Junior designers are not rock stars


It’s an age old adage that when a small agency hires new staff, it isn’t simply talent and portfolios that are being gauged during the recruitment process. It’s critical that the personality is one that slots in comfortably with the existing blend of characters in the studio. This is only exagerated when looking to hire a young designer or graduate as they will invariably need the most guidance and the most time dedicated to them by more senior staff to help them learn their trade and mold them to compliment the existing house style.

I know a few moderately large agencies who only employ younger, inexperienced designers to ensure continuity and management of house style. But that’s not what I want to discuss.

Just this week a good friend of mine had a fresh out of Uni and spritely 21 year old designer come in for a weeks placement. The agency itself is vibrant and has some great accounts on both a local and national scale and the placement was, to all intents and purposes, a precursor to being offered a fulltime position to augment their web design team. Now, this is a busy studio and this particular week the young designer was tasked with helping the senior designer produce elements of artwork for a soon to launch and high profile website. Not the most glamorous nor creative job granted but a necessary and straight forward task nonetheless.

Now, don’t get me wrong, this girl was talented enough. She had to be to get through the door. But by her own admission needed to learn what it was to be a commercial designer. She needed to learn discipline, structure, workflow, style and the basic rules of design and studio life. She was a member of a design team now and not a student asked to go off and respond to a brief.

You would have thought she’d have lapped it up – eager and hungry to grasp her chance, an opportunity to harvest talent and experience from designers who’d been there, done it and established a reputation for themselves. So at the end of week, over a spot of lunch she was casually asked if she’d enjoyed the week. “Not really” came the response “it’s not for me”. Fair enough by all accounts but when pressed as to what she didn’t enjoy it became clear she had expected to come into the studio and be a lead designer on a project from the off.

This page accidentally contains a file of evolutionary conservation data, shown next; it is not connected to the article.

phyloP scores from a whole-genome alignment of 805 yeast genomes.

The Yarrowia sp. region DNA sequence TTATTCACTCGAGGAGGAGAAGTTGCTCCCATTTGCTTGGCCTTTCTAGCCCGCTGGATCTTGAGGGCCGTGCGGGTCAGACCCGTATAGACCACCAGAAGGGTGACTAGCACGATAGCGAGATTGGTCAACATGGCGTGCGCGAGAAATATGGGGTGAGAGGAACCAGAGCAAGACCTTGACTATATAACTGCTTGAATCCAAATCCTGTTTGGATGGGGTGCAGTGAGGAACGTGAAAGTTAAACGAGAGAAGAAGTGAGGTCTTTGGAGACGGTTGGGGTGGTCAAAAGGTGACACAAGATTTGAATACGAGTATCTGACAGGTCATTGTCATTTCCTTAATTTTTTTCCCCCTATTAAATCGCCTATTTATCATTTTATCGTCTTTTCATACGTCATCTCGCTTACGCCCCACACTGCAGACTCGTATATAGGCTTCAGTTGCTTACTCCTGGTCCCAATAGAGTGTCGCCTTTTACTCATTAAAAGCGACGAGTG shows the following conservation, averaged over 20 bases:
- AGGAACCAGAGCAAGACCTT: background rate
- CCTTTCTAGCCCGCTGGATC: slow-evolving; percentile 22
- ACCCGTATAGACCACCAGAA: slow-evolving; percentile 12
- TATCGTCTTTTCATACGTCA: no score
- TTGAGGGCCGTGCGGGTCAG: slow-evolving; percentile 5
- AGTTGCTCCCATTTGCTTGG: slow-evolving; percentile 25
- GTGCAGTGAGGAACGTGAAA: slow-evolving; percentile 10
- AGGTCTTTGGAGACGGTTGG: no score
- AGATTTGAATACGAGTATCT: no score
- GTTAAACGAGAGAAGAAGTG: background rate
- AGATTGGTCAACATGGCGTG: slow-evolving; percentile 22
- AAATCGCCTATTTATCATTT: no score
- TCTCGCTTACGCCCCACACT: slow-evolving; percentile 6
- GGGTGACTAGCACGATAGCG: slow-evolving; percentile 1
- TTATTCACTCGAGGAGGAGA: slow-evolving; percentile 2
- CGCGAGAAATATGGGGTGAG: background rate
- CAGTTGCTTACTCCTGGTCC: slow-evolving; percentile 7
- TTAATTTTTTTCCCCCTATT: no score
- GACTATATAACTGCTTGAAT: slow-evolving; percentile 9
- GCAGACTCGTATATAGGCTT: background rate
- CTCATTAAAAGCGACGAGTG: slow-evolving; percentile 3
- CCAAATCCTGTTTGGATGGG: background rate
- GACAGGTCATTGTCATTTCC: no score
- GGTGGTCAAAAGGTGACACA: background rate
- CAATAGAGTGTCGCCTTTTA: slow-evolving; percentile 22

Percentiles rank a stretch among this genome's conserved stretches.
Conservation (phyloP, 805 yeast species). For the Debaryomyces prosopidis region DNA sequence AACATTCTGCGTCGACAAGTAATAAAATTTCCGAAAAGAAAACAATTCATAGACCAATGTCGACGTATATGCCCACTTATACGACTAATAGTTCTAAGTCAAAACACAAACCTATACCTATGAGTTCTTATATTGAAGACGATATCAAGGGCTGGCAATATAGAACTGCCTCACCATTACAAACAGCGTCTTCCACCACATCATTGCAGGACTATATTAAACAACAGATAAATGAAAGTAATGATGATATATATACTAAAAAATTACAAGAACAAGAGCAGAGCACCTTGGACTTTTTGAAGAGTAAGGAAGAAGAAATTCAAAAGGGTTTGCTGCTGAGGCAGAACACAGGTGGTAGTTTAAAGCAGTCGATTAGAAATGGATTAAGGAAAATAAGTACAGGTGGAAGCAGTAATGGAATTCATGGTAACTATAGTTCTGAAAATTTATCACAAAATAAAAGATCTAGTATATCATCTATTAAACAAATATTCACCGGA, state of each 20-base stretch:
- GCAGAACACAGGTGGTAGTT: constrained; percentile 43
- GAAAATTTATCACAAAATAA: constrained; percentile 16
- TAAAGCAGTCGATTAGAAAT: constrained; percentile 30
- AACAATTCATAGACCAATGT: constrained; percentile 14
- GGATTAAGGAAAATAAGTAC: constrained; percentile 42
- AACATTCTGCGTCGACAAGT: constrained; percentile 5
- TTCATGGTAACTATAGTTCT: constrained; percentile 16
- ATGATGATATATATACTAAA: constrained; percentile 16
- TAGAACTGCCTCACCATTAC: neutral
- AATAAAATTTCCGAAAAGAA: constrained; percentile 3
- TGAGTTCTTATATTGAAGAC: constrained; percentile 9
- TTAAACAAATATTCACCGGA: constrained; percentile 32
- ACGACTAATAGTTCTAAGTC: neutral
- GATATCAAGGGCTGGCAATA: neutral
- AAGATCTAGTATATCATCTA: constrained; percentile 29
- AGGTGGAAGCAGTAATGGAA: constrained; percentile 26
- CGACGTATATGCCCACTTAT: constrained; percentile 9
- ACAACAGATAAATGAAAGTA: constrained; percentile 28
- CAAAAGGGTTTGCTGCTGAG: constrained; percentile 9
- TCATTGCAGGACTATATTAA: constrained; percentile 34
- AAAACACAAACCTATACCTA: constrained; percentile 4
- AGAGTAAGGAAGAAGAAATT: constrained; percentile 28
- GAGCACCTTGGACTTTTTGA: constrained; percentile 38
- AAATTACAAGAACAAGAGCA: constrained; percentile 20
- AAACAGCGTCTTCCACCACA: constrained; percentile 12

Now I’m not saying that all young designers are not capable of picking up the mantle in this manner right away, indeed in many agencies this raw creativity is encouraged and countless revered companies have started with little more than a song in their heart and whistle in their step, straight out of education. But what she didn’t appreciate is those particular employment opportunities are few and far between and the openings that exist, are scrapped over to the death.

My point is that young designers coming out into the big bad world need to do their time. Find a themselves mentor, listen, watch, learn and grow. I liken it to being a Russian doll but in reverse; no matter how much talent you’re blessed with, you start out small but the more go you through your fledgling career you grow and add layers to your skill set; understanding and experience. It’s only when you’ve paid your dues and thoroughly learnt your craft that you’re truly capable of tackling a project and doing a brief, and a paying client’s business, justice.

So, to summise; young guns – keep it holstered until you learn how to hold it, and most of all, at 21, what’s the rush? Comments welcomed…